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Lutheran Diocese of Bjørgvin

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The Diocese of Bjørgvin (Norwegian: Bjørgvin bispedømme) is one of the 11 dioceses that make up the Church of Norway. It includes all of the churches located in the counties of Hordaland and Sogn og Fjordane in Western Norway. The cathedral city is Bergen, Norway's second largest city. Bergen Cathedral, formerly the Church of Saint Olaf, serves as the seat of the presiding Bishop. The bishop since 2008 has been Halvor Nordhaug.[1][2][3]

Diocese of Bjørgvin

Bjørgvin bispedømme
Halvor Nordhaug i lilla.JPG
Bishop Halvor Nordhaug
Location
CountryNorway
TerritoryHordaland, Sogn og Fjordane
Deaneries10 prosti
Statistics
Area34,083 km2 (13,160 sq mi)
Parishes189
Members481 804
Information
DenominationChurch of Norway
Established1536
CathedralBergen Cathedral
Current leadership
BishopHalvor Nordhaug
Map
Location of the Diocese of Bjørgvin
Location of the Diocese of Bjørgvin
Website
kirken.no/bjorgvin

HistoryEdit

 
Bergen Cathedral (Bergen domkirke)

Prior to 1536, the state religion of Norway was Roman Catholicism, but the government of the Kingdom of Denmark-Norway joined in with the Protestant Reformation and in 1536 it declared itself to be Lutheran, and the Church of Norway was formed. In 1537, the diocese of Bjørgvin consisted of the (modern) counties of Hordaland and Sogn og Fjordane (with exception of the parishes of Eidfjord and Røldal).

The region of Sunnmøre (to the north) was transferred from the Diocese of Nidaros to the Diocese of Bjørgvin in 1622. The parish of Eidfjord was transferred from the Diocese of Stavanger to Bjørgvin in 1630. The parish of Røldal was transferred from the Diocese of Kristiansand to Bjørgvin in 1863. The Sunnmøre region was removed from the Diocese of Bjørgvin in 1983 when it, along with the regions of Nordmøre and Romsdal (from the Diocese of Nidaros), were established as a separate diocese, the Diocese of Møre.[4]

NameEdit

The Old Norse form of the name for Bergen was Bjǫrgvin. The first element is berg or bjǫrg, which translates as "mountain". The last element is vin, which translates as "meadow". It is an old form of the name for the present-day city of Bergen.[5]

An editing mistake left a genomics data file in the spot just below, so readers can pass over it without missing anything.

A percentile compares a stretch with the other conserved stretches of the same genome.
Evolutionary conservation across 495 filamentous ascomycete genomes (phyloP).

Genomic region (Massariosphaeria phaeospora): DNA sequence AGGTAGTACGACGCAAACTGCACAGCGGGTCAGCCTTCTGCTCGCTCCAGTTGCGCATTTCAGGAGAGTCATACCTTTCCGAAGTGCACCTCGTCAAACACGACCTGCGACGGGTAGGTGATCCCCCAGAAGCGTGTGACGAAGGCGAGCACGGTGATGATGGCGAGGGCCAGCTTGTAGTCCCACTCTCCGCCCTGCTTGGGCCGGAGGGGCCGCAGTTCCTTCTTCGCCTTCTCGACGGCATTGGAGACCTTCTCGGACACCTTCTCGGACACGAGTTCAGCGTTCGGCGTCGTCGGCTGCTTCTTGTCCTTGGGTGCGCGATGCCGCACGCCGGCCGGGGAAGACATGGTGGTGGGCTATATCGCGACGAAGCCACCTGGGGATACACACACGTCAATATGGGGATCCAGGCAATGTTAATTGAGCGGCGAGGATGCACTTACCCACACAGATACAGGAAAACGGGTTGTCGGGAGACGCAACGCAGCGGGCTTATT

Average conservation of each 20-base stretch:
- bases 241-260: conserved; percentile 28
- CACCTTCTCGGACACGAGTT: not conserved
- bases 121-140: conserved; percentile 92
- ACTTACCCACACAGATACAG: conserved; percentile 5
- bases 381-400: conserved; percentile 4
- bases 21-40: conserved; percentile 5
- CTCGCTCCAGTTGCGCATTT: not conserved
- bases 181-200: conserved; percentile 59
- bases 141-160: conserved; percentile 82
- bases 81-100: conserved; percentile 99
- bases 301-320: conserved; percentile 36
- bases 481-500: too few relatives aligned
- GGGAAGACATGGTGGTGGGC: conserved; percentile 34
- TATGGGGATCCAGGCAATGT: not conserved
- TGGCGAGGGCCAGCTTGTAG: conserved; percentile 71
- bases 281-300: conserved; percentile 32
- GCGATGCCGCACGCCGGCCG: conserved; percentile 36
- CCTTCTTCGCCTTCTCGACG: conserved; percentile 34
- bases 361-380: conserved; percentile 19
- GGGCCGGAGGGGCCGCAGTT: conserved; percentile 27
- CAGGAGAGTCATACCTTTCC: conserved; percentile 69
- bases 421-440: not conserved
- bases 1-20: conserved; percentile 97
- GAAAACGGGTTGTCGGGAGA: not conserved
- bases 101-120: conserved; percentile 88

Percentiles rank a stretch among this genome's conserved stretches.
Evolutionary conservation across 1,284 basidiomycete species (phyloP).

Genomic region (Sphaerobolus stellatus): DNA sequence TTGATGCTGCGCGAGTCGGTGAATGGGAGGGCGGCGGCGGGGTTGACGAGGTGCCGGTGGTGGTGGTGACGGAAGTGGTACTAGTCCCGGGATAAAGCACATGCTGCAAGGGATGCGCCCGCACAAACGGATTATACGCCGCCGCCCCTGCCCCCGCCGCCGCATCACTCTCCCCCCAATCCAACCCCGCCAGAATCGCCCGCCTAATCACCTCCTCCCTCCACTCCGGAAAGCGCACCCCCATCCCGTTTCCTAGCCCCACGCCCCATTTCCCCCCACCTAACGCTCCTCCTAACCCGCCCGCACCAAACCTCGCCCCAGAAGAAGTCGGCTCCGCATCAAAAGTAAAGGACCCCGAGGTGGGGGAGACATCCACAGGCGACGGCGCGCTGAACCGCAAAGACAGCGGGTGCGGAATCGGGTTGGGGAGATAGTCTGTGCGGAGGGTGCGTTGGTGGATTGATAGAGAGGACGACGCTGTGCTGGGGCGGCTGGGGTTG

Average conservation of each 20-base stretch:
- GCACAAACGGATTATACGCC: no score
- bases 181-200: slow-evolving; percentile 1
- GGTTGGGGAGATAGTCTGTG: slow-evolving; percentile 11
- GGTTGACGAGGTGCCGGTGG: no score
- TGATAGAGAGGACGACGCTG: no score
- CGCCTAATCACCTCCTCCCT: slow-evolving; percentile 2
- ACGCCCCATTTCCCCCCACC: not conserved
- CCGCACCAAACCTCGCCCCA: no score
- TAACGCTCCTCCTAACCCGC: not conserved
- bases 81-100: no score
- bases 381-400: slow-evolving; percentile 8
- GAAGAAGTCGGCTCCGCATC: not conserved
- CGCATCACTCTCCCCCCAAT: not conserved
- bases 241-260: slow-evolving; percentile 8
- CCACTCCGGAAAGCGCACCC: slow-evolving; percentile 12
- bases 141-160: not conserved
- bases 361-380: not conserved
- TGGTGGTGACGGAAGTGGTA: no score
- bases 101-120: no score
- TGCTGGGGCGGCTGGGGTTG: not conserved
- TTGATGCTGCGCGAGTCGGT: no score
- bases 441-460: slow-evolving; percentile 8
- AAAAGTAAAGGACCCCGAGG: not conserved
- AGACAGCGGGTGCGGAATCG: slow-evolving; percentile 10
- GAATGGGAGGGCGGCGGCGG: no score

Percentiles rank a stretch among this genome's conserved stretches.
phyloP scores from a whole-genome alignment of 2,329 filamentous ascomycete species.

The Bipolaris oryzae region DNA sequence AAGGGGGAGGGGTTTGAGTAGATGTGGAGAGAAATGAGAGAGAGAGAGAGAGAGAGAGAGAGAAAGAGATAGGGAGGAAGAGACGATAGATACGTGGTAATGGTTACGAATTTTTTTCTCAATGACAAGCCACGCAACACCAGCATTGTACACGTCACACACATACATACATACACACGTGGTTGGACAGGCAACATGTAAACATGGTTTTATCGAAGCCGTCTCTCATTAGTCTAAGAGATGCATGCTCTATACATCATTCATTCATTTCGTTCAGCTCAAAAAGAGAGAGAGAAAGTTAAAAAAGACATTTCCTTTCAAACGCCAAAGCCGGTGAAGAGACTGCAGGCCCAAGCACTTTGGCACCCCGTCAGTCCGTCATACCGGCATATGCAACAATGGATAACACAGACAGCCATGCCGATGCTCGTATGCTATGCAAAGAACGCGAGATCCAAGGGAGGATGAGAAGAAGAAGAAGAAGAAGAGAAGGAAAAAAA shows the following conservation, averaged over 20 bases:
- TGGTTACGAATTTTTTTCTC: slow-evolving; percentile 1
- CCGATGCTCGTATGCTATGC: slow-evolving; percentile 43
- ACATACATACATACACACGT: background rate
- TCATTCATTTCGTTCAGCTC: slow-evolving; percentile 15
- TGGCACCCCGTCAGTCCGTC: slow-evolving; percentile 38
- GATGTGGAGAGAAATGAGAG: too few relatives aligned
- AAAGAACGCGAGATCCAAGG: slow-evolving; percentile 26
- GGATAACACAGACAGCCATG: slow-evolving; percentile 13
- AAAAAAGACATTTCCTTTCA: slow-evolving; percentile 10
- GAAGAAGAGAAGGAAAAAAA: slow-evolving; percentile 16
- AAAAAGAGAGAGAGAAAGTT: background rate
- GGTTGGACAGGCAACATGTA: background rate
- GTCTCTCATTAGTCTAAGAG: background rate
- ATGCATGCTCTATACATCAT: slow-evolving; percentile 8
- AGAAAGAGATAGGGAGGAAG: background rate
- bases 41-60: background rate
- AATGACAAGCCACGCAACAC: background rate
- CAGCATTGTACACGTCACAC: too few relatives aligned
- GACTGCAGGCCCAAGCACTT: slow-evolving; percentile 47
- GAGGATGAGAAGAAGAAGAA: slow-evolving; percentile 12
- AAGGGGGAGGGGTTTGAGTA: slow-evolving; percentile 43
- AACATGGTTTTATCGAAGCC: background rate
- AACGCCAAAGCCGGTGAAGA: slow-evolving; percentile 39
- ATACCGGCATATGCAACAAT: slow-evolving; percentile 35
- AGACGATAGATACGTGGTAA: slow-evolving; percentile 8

StructureEdit

The Diocese of Bjørgvin is divided into ten deaneries (Norwegian: Prosti) spread out over the two counties. There is one deanery (Nordhordland) that covers parts of both counties. Each deanery corresponds to one or more municipalities in the diocese. Each municipality is further divided into one or more parishes which each contain one or more congregations. See each municipality below for lists of churches and parishes within them.[6]

County Deanery (Prosti) Municipalities
Hordaland Bergen domprosti Bergen
Arna og Åsane prosti Bergen, Osterøy
Fana prosti Austevoll, Bergen, Os
Hardanger og Voss prosti Eidfjord, Fusa, Granvin, Jondal, Kvam, Odda, Samnanger, Ullensvang, Ulvik, Vaksdal, Voss
Sunnhordland prosti Bømlo, Etne, Fitjar, Kvinnherad, Stord, Sveio, Tysnes
Vesthordland prosti Askøy, Fjell, Sund, Øygarden
Hordaland and
Sogn og Fjordane
Nordhordland prosti H: Austrheim, Fedje, Lindås, Masfjorden, Meland, Modalen, Radøy
S: Gulen, Solund
Sogn og Fjordane Sogn prosti Aurland, Balestrand, Leikanger, Luster, Lærdal, Sogndal, Vik, Årdal
Nordfjord prosti Bremanger, Eid, Gloppen, Hornindal, Selje, Stryn, Vågsøy
Sunnfjord prosti Askvoll, Fjaler, Flora, Førde, Gaular, Hyllestad, Høyanger, Jølster, Naustdal

BishopsEdit

ReferencesEdit

  1. ^ "Bergen Domkirke" (in Norwegian). Gamle Bergen Museum.
  2. ^ Knudsen, Jacob Frode (2001). Bergen Domkirke 700 år. Bergen.
  3. ^ Lidén, Hans-Emil; Magerøy, Ellen Marie (1990). Norges kirker : Bergen. Oslo: Gyldendal. ISBN 8205123683.
  4. ^ Lampe, Johan Fredrik (1895). Bergen stifts biskoper og præster. Kristiania: Cammermeyers Boghandel.
  5. ^ "Bjorgvin" (PDF). Toandos.com. Cite journal requires |journal= (help)
  6. ^ "Prostia i Bjørgvin" (in Norwegian). Bjørgvin bispedømme. Retrieved 2015-04-12.